Three Questions to Ask Before Starting a Food Pantry

In today’s context and cultural climate, meeting people where they are has never been a more essential part of effective ministry. Terms like food scarcity and food insecurity have become new buzzwords highlighting the fact that going without a meal is not just a problem in developing nations, but something happening in our own backyard (Feeding America estimates that 1 in 8 Americans is impacted). With that in mind, there is a huge opportunity  for the Church to make a difference in the lives of families across the country who are dealing with questions like, “should I pay my rent or buy groceries?” So whether you already have a food ministry or are just considering starting one, here are several tips we have learned from serving in inner-city St. Louis for over 15 years.

 What kind of food insecurity is plaguing my community? This first step is key because the research done here helps set the stage for how you will develop your strategy and program. Unlike other parts of the world, food insecurity here in the USA often goes unnoticed or isn’t highly visible. Meeting with community officials, reviewing survey statistics or even reaching out to other non-profits in the area will help you determine who is being impacted- your plan of action will likely change if it’s a rural setting versus an urban one or an elementary child instead of a senior citizen. Hunger can impact anyone, so it’s important to know who you are serving.

 How can I add value to the people we’re trying to reach? Some time ago, we began to make changes to our pantry and other food ministry programs to better serve and add value to the families we interact with daily. For instance, we redesigned the look and feel of our pantry so that patrons felt valued. Instead of simply handing out bags of groceries, families now shop in a client-based storefront. This model allows them to pick out the items their family needs most and gives our volunteers the opportunity to walk with them–developing relationships and reaffirming the dignity of everyone who walks through our doors. Each situation and community is unique, so find ways to intentionally add value and empower the people you serve.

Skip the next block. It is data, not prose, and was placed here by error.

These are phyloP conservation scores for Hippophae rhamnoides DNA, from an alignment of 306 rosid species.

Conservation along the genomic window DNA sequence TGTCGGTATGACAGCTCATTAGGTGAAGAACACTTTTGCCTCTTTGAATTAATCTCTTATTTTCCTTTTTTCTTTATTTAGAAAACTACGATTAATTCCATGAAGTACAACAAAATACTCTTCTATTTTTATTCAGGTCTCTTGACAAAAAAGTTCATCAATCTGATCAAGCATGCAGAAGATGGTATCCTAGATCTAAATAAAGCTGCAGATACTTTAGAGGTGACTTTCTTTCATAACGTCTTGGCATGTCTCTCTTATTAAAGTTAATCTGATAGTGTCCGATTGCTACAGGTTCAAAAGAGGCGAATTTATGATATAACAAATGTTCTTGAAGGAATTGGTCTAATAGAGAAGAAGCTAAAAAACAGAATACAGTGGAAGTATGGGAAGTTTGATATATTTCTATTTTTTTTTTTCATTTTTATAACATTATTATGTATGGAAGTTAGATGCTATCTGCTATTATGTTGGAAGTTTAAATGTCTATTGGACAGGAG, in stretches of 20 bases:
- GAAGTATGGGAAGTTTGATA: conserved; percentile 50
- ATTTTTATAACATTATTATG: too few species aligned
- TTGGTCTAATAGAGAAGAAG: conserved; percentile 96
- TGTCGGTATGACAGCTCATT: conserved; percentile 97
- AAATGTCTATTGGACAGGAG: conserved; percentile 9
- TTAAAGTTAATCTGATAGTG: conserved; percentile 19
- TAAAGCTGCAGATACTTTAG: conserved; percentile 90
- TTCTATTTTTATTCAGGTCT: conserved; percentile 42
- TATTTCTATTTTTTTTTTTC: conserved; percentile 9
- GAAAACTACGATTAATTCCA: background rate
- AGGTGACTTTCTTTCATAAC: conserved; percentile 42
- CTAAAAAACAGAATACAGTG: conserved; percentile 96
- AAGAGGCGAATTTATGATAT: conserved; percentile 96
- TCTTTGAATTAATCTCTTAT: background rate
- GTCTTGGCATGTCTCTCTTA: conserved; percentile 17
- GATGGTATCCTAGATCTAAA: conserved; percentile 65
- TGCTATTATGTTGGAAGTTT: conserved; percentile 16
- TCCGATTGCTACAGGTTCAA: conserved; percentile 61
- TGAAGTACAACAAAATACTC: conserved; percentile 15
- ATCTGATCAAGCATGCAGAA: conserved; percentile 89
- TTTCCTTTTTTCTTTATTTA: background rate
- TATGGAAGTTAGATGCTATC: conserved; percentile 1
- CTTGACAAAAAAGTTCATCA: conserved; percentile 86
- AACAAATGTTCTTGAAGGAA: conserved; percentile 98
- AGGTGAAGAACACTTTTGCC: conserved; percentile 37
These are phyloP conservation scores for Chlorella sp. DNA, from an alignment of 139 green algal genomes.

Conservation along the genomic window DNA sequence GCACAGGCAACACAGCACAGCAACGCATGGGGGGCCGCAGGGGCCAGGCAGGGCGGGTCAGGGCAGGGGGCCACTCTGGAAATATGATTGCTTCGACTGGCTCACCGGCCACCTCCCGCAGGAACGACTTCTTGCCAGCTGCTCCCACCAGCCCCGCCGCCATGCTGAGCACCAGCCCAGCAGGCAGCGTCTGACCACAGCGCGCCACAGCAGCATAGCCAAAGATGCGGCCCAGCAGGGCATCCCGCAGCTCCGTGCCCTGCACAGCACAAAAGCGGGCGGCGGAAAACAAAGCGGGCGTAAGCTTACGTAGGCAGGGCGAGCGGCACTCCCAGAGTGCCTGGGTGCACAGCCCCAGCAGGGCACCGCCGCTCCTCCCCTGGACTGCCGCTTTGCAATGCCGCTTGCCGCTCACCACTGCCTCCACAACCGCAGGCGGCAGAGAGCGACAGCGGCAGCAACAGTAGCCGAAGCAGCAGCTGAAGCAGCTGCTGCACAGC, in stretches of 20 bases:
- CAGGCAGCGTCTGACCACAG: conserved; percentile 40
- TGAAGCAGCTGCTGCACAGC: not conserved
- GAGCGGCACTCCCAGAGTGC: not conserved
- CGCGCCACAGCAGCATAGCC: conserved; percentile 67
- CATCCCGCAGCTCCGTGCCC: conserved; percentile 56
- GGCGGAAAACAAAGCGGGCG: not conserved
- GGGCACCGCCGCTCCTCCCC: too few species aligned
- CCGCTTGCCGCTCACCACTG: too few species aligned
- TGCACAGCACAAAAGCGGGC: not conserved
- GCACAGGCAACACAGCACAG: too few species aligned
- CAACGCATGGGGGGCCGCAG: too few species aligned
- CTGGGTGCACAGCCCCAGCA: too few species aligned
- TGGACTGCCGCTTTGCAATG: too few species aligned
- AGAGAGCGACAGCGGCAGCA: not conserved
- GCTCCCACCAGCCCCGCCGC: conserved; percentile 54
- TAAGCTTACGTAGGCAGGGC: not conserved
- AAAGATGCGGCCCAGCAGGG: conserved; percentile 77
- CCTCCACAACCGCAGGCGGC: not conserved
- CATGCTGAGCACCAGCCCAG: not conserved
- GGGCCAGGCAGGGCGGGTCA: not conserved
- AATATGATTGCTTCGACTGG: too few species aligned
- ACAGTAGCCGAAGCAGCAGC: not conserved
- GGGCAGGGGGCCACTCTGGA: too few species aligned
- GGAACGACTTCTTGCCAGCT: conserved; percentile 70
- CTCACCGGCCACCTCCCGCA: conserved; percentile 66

What do I hope to accomplish? It may sound overly simple, but starting with the end in mind is always beneficial–especially when conducting outreach. Asking this question early and often about your food pantry will allow you to begin thinking through the logistics, manpower and funding needed to get there. Even though it seems like a massive undertaking in the beginning, we didn’t start out with a full-fledged pantry. We simply saw a need that our neighborhood kids were going home hungry and began by supplying simple meals. From there, by faith and stewardship, we moved our pantry into a new building. In fact, we’re in the process now of expanding our food pantry building yet again, so it truly is an ongoing process.

 Wherever you find yourself in this process, taking time to process questions like these will help position you for long-term effectiveness. If you have questions or would like to find out more about our food pantry, send us a note below.

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